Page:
Always on the forefront of beauty, Ms. Natasha Singer published a recent article in The New York Times detailing the fears that now surround nanotechnology as used in the cosmeceutical industry. For those unfamiliar, nanotechnology is the name designated for dealing with particles 100 nanometers or smaller [a nanometer being one billionth of a meter (10-9 meter)], and in particular developing materials and devices of that size.
It was not too long ago when every cosmetic company was falling over itself in declaring its use of nanoparticles in their product- whether it was silver flakes to kill bacteria or gold flakes as antioxidants. However, more recently you see most companies shying away from bold declarations of their use of nanotechnology. Why?
Turns out when a particle is simply made smaller–macro to micro–the changes are not necessarily significant; but when you become nano, there are new quantam mechanical effects where the electronic properties of solids are altered. So, how do you test for these changes? For example, what happens to a nanoparticle of titanium dioxide in a sunscreen which can be as small as 15 nanometers? And if these particles are small enough to be absorbed through the skin, what happens to them once they get into the bloodstream or into the liver and kidneys?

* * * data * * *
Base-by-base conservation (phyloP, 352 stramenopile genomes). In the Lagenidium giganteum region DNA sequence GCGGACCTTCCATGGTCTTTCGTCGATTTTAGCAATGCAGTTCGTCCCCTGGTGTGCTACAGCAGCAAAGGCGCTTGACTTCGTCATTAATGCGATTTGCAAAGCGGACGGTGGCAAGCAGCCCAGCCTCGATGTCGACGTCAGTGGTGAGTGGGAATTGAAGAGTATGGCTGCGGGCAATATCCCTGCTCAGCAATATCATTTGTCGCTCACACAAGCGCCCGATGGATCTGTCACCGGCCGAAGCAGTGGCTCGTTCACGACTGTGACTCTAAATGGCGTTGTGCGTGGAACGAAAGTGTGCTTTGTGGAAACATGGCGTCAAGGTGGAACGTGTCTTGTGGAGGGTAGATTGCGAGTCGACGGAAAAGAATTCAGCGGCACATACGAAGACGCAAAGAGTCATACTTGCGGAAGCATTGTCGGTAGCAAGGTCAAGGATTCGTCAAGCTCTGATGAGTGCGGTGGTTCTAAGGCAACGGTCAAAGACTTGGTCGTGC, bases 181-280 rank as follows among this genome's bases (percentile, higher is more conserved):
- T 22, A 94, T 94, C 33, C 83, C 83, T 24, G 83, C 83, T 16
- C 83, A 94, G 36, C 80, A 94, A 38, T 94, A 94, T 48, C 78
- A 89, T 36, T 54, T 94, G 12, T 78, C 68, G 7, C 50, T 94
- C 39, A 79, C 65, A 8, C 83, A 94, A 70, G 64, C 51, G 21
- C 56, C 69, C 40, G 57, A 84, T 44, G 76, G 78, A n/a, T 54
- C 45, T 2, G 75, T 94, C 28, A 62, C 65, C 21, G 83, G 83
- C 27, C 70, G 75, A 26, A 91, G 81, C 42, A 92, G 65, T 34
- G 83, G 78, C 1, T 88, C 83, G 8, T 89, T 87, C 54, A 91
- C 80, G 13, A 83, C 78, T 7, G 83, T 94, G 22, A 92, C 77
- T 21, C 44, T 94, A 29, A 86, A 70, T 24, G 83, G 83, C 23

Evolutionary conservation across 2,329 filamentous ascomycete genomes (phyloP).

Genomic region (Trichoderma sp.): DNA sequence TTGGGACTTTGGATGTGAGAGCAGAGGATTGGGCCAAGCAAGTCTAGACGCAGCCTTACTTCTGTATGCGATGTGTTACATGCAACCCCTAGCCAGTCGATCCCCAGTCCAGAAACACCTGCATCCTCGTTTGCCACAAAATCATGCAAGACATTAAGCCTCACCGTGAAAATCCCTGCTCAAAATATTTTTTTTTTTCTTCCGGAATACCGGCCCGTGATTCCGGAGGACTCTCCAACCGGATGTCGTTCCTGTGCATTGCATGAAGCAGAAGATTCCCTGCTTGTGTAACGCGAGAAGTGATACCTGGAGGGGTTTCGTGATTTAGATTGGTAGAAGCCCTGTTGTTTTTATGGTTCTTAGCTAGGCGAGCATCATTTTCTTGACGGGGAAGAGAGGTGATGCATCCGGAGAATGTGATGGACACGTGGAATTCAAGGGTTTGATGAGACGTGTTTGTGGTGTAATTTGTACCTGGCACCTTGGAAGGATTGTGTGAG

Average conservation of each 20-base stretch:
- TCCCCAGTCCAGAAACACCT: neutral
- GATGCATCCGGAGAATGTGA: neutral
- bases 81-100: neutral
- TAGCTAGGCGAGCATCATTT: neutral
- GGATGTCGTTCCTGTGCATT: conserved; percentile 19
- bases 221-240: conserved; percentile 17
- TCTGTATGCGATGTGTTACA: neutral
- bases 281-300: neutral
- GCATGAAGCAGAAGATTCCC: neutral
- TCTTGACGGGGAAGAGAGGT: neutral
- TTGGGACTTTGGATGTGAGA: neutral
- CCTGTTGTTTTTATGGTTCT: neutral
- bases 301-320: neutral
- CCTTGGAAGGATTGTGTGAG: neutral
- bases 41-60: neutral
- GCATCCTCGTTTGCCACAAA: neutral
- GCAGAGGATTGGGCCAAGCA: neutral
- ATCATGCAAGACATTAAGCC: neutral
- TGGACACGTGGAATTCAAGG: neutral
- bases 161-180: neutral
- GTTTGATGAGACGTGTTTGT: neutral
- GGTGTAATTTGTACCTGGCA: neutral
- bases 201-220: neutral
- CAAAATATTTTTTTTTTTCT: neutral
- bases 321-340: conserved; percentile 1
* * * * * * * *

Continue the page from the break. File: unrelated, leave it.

Ms. Singer notes, “Indeed, some doctors, scientists and consumer advocates are concerned that many industries are adopting nanotechnology ahead of studies that would establish whether regular ingestion, inhalation or dermal penetration of these particles constitute a health or environmental hazard. Personal care products are simply the lowest hanging fruit.”
Truth is, I don’t know if anyone has concrete answers for these questions. Heck, I don’t even understand how the companies are making particles this small or checking for this. And, despite the recent blog posts, we are not out to be the bogeymen…we just think that when it comes to medical and cosmetic products, there should be enough studies to show that these things are safe before they hit the market–not after-market stories in the Times hinting that no one really knows…